October, not opener, will define stadium
Time will tell how the Yankees' new home will be regarded
NEW YORK -- Old habits die hard, and Yankees manager Joe Girardi took the scenic route to work Thursday morning. Rather than exit the Major Deegan Expressway at 161st Street and the Macombs Dam Bridge, he took the River Avenue exit to the office.
Or, as a sentimentalist might refer to it, Memory Lane.
The drive took him past the old Yankee Stadium, and Girardi glanced through an opening in the structure to see a large tent where baseball used to be played. For all he knew, there were preparations taking place for somebody's wedding, bar mitzvah or Sweet 16 party.
The old ballpark is officially a relic now, and Girardi has only one tangible reminder of the time he spent there as a player, coach and manager.
"I've got my dirt from home plate, and in the bag you can see the white chalk and sunflower seeds," Girardi said. "There's a little bit of everything in that dirt, so it's special to me."
The 2009 season will be devoted to building new memories in the Bronx, in a grandiose park that's more coliseum than cathedral. The new Yankee Stadium's perks include a Rhode Island-sized video board in center field, high-definition TV screens behind the gift shop cash registers and calorie counts displayed prominently with your concession fare.
For those keeping score at home, it's 500 calories for a sweet Italian sausage, and $16 for a slice of pizza and a Stella Artois.
All those amenities and a $1.5 billion ballpark price tag mattered little as euphoria took a U-turn Thursday. By the seventh inning, Yankees fans were clamoring to get out of the park.
Sight lines, hitting backgrounds and foul territory might change, but bad pitching is forever. That was never truer than Thursday, when Girardi's middle relievers kept sprinting out of the bullpen like clowns piling out of a Volkswagen.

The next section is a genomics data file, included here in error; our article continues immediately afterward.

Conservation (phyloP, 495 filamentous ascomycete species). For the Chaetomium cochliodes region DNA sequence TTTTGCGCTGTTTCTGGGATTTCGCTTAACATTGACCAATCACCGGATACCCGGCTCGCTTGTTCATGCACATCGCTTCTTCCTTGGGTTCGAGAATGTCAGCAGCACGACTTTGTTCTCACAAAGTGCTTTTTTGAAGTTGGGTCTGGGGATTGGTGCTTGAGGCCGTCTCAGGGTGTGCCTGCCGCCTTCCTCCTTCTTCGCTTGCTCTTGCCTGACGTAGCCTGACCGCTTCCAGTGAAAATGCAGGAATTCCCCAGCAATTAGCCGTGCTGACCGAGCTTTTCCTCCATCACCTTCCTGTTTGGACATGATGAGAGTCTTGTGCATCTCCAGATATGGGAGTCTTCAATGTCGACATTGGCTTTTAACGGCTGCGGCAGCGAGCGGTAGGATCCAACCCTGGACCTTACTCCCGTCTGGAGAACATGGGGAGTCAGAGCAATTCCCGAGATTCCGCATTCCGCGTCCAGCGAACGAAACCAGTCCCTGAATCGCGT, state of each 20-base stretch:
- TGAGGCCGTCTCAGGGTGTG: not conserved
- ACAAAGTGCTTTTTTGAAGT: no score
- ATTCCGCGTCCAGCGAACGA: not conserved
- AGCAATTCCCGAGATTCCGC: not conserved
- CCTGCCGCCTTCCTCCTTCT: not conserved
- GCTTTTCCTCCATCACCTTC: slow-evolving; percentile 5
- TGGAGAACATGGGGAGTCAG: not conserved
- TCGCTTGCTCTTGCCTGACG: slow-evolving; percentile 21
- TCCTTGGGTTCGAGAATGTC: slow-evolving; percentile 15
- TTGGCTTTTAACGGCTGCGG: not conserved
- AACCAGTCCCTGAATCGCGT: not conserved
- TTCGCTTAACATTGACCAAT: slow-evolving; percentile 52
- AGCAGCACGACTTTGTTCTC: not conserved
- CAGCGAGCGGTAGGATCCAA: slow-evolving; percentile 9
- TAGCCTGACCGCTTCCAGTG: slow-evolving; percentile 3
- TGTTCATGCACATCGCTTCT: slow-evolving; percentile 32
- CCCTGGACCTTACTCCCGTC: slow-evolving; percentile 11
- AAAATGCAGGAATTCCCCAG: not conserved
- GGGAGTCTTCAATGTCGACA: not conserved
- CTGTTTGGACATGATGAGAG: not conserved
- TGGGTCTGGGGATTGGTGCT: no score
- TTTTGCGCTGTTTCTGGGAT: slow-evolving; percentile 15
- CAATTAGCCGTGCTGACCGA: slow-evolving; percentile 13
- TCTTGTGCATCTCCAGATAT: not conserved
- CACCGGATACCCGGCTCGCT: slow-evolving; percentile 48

The twosome of Jose Veras and Damaso Marte turned a pitchers' duel into a nine-run deficit, and the Cleveland Indians ruined the new park's debut with a 10-2 win over the Yankees before a sellout crowd of 48,271. Johnny Damon logged the first hit and Jorge Posada collected the first home run, but the day belonged to the Tribe.
Strangely enough, a prominent postgame theme revolved around whether the new Yankee Stadium is actually quieter than the old yard. On a day like this, who could tell?
"Home-field advantage is all about the atmosphere and all about the fans," Derek Jeter said. "Our fans were great today. We just didn't give them much to cheer about."
Cleveland sent 12 men to the plate in a momentous seventh inning, and Grady Sizemore blew it open with a grand slam off Marte.
"In certain cities, you can hear people heckling you from the stands," Sizemore said. "There are so many people screaming in New York, it's just noise. They were loud today, too -- until when we went up 10-1."
Nobody does tradition like the Yankees, and the featured elements in the new ballpark opener ranged from Yogi Berra throwing out the ceremonial first pitch to a 1923 Babe Ruth bat being laid across home plate before Jeter's first-inning at-bat. When asked whether he could ever contemplate swinging a piece of lumber that heavy, Jeter smiled.
Lee threw six effective innings and outpitched CC Sabathia, whose uneven performance this season has been a microcosm of the Yankees' 5-5 start. Sabathia was horrible in Baltimore, terrific in Kansas City, and valiant-yet-flawed against Cleveland, piling up 122 pitches in 5 2/3 innings.